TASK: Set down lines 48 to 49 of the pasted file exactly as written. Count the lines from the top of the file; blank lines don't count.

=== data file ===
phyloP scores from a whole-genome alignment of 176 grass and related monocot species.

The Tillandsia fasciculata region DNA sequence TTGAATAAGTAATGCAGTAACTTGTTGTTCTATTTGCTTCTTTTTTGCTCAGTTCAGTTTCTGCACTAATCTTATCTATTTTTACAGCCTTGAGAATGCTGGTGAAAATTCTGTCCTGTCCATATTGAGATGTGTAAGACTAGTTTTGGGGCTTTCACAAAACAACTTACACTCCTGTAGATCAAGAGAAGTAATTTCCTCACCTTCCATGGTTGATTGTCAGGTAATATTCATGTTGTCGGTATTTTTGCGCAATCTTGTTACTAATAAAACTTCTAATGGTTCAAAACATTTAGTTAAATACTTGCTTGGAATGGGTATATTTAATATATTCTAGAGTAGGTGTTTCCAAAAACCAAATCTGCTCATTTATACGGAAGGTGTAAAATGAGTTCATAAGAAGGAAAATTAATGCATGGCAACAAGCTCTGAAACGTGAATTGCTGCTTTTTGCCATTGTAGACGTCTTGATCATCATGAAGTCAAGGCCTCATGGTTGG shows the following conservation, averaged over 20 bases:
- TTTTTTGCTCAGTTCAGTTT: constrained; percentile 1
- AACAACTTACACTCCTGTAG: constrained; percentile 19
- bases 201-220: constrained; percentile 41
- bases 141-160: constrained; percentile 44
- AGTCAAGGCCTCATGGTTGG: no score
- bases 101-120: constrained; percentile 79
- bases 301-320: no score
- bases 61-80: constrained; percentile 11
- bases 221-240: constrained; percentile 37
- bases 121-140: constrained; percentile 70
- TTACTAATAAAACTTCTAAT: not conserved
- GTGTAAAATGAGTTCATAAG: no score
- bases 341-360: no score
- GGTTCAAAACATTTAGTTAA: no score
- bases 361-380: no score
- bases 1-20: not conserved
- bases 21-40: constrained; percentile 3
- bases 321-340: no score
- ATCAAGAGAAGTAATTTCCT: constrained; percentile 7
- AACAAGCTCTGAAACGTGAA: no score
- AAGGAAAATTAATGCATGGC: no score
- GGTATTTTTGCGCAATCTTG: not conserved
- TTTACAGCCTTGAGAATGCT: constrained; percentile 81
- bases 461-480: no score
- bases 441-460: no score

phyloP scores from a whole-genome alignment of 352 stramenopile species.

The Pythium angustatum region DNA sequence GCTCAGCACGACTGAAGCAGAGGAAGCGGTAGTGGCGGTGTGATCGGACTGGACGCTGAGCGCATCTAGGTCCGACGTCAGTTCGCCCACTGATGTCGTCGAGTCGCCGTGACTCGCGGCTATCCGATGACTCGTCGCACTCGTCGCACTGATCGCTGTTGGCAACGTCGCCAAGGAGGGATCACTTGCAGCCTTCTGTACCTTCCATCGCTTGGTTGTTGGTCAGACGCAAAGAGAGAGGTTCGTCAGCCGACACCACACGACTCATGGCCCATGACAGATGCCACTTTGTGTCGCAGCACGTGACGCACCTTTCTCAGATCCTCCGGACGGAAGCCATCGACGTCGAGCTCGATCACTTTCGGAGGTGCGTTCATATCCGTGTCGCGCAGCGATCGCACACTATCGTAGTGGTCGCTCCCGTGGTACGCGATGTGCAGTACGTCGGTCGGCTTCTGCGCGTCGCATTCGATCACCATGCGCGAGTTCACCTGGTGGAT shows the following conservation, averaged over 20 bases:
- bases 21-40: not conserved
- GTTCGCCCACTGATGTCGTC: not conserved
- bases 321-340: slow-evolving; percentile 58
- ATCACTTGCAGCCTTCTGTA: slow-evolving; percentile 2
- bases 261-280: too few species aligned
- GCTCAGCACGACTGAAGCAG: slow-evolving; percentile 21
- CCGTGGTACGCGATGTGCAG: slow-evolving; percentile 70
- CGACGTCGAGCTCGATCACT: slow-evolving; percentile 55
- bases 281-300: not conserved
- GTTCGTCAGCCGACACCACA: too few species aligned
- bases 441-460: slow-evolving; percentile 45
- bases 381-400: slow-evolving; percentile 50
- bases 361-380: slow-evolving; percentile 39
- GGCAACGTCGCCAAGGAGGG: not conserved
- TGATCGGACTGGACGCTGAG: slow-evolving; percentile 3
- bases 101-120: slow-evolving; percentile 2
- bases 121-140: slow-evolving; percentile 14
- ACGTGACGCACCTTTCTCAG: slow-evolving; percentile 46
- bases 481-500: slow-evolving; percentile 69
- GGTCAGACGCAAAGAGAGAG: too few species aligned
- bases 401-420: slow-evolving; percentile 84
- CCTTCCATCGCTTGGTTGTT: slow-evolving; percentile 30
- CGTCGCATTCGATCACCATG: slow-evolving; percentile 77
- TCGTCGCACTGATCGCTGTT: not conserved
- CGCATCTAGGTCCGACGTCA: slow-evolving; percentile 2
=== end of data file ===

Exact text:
- bases 481-500: slow-evolving; percentile 69
- GGTCAGACGCAAAGAGAGAG: too few species aligned